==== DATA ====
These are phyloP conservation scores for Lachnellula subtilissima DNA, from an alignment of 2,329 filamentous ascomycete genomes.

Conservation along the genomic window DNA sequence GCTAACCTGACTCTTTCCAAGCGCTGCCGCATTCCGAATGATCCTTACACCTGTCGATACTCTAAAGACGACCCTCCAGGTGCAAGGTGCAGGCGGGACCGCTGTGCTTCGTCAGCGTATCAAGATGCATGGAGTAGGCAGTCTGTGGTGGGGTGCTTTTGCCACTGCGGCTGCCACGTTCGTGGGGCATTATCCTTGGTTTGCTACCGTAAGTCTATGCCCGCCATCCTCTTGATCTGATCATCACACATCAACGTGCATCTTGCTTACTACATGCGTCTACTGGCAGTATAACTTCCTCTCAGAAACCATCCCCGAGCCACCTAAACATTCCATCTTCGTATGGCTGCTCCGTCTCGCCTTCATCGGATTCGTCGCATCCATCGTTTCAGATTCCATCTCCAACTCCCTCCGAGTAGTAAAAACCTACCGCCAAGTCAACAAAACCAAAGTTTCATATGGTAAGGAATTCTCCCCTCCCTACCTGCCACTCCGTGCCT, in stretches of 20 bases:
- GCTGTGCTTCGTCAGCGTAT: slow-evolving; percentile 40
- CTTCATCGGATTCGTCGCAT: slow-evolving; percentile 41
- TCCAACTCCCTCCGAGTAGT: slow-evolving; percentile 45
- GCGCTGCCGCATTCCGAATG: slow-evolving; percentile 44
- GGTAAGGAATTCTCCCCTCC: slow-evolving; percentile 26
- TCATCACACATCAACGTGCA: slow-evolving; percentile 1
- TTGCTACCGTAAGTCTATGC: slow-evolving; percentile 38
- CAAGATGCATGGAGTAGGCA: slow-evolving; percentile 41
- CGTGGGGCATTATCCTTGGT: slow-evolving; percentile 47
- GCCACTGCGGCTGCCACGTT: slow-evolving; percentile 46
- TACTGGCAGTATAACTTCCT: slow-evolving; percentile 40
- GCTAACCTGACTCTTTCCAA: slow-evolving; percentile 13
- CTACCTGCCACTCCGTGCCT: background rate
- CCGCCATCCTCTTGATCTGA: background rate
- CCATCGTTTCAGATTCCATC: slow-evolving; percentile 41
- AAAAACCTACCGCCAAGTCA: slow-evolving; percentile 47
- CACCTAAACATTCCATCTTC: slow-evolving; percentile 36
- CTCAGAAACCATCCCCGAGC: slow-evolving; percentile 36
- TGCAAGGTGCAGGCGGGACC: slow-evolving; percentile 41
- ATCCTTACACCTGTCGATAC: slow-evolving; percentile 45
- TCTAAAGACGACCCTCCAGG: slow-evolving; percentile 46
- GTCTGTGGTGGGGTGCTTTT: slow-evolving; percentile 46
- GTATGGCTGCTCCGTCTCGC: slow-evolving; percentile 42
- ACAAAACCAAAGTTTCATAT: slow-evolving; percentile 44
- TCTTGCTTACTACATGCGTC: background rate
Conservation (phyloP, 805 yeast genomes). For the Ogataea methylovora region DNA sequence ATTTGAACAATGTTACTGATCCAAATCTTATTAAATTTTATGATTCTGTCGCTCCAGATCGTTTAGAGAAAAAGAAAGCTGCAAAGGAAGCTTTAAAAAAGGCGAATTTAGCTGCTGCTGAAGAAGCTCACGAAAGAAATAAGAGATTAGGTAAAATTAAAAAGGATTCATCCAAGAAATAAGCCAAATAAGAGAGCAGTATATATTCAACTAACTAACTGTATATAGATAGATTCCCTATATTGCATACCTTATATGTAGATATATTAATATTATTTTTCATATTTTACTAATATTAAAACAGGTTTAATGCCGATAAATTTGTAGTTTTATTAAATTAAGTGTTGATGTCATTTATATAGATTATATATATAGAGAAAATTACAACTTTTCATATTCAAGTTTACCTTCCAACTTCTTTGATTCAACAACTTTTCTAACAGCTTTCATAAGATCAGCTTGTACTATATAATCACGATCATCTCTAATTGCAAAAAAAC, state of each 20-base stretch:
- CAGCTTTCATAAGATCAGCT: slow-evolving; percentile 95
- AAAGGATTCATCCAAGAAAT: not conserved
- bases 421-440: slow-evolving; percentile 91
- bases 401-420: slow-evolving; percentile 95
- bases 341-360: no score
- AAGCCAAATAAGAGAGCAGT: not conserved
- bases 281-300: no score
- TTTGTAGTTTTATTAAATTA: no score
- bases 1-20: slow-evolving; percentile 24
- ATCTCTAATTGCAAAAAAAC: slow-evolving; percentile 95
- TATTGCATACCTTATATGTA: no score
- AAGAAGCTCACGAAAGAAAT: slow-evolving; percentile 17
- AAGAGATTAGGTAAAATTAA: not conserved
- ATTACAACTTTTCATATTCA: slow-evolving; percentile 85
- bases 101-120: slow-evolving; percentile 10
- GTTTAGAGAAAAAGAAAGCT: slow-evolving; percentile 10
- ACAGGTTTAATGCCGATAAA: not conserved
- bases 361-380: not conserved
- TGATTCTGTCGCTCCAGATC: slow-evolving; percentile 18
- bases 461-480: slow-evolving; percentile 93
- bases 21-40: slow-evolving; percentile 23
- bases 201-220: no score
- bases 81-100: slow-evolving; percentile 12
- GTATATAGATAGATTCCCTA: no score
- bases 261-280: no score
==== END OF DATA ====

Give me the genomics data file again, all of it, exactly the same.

These are phyloP conservation scores for Lachnellula subtilissima DNA, from an alignment of 2,329 filamentous ascomycete genomes.

Conservation along the genomic window DNA sequence GCTAACCTGACTCTTTCCAAGCGCTGCCGCATTCCGAATGATCCTTACACCTGTCGATACTCTAAAGACGACCCTCCAGGTGCAAGGTGCAGGCGGGACCGCTGTGCTTCGTCAGCGTATCAAGATGCATGGAGTAGGCAGTCTGTGGTGGGGTGCTTTTGCCACTGCGGCTGCCACGTTCGTGGGGCATTATCCTTGGTTTGCTACCGTAAGTCTATGCCCGCCATCCTCTTGATCTGATCATCACACATCAACGTGCATCTTGCTTACTACATGCGTCTACTGGCAGTATAACTTCCTCTCAGAAACCATCCCCGAGCCACCTAAACATTCCATCTTCGTATGGCTGCTCCGTCTCGCCTTCATCGGATTCGTCGCATCCATCGTTTCAGATTCCATCTCCAACTCCCTCCGAGTAGTAAAAACCTACCGCCAAGTCAACAAAACCAAAGTTTCATATGGTAAGGAATTCTCCCCTCCCTACCTGCCACTCCGTGCCT, in stretches of 20 bases:
- GCTGTGCTTCGTCAGCGTAT: slow-evolving; percentile 40
- CTTCATCGGATTCGTCGCAT: slow-evolving; percentile 41
- TCCAACTCCCTCCGAGTAGT: slow-evolving; percentile 45
- GCGCTGCCGCATTCCGAATG: slow-evolving; percentile 44
- GGTAAGGAATTCTCCCCTCC: slow-evolving; percentile 26
- TCATCACACATCAACGTGCA: slow-evolving; percentile 1
- TTGCTACCGTAAGTCTATGC: slow-evolving; percentile 38
- CAAGATGCATGGAGTAGGCA: slow-evolving; percentile 41
- CGTGGGGCATTATCCTTGGT: slow-evolving; percentile 47
- GCCACTGCGGCTGCCACGTT: slow-evolving; percentile 46
- TACTGGCAGTATAACTTCCT: slow-evolving; percentile 40
- GCTAACCTGACTCTTTCCAA: slow-evolving; percentile 13
- CTACCTGCCACTCCGTGCCT: background rate
- CCGCCATCCTCTTGATCTGA: background rate
- CCATCGTTTCAGATTCCATC: slow-evolving; percentile 41
- AAAAACCTACCGCCAAGTCA: slow-evolving; percentile 47
- CACCTAAACATTCCATCTTC: slow-evolving; percentile 36
- CTCAGAAACCATCCCCGAGC: slow-evolving; percentile 36
- TGCAAGGTGCAGGCGGGACC: slow-evolving; percentile 41
- ATCCTTACACCTGTCGATAC: slow-evolving; percentile 45
- TCTAAAGACGACCCTCCAGG: slow-evolving; percentile 46
- GTCTGTGGTGGGGTGCTTTT: slow-evolving; percentile 46
- GTATGGCTGCTCCGTCTCGC: slow-evolving; percentile 42
- ACAAAACCAAAGTTTCATAT: slow-evolving; percentile 44
- TCTTGCTTACTACATGCGTC: background rate
Conservation (phyloP, 805 yeast genomes). For the Ogataea methylovora region DNA sequence ATTTGAACAATGTTACTGATCCAAATCTTATTAAATTTTATGATTCTGTCGCTCCAGATCGTTTAGAGAAAAAGAAAGCTGCAAAGGAAGCTTTAAAAAAGGCGAATTTAGCTGCTGCTGAAGAAGCTCACGAAAGAAATAAGAGATTAGGTAAAATTAAAAAGGATTCATCCAAGAAATAAGCCAAATAAGAGAGCAGTATATATTCAACTAACTAACTGTATATAGATAGATTCCCTATATTGCATACCTTATATGTAGATATATTAATATTATTTTTCATATTTTACTAATATTAAAACAGGTTTAATGCCGATAAATTTGTAGTTTTATTAAATTAAGTGTTGATGTCATTTATATAGATTATATATATAGAGAAAATTACAACTTTTCATATTCAAGTTTACCTTCCAACTTCTTTGATTCAACAACTTTTCTAACAGCTTTCATAAGATCAGCTTGTACTATATAATCACGATCATCTCTAATTGCAAAAAAAC, state of each 20-base stretch:
- CAGCTTTCATAAGATCAGCT: slow-evolving; percentile 95
- AAAGGATTCATCCAAGAAAT: not conserved
- bases 421-440: slow-evolving; percentile 91
- bases 401-420: slow-evolving; percentile 95
- bases 341-360: no score
- AAGCCAAATAAGAGAGCAGT: not conserved
- bases 281-300: no score
- TTTGTAGTTTTATTAAATTA: no score
- bases 1-20: slow-evolving; percentile 24
- ATCTCTAATTGCAAAAAAAC: slow-evolving; percentile 95
- TATTGCATACCTTATATGTA: no score
- AAGAAGCTCACGAAAGAAAT: slow-evolving; percentile 17
- AAGAGATTAGGTAAAATTAA: not conserved
- ATTACAACTTTTCATATTCA: slow-evolving; percentile 85
- bases 101-120: slow-evolving; percentile 10
- GTTTAGAGAAAAAGAAAGCT: slow-evolving; percentile 10
- ACAGGTTTAATGCCGATAAA: not conserved
- bases 361-380: not conserved
- TGATTCTGTCGCTCCAGATC: slow-evolving; percentile 18
- bases 461-480: slow-evolving; percentile 93
- bases 21-40: slow-evolving; percentile 23
- bases 201-220: no score
- bases 81-100: slow-evolving; percentile 12
- GTATATAGATAGATTCCCTA: no score
- bases 261-280: no score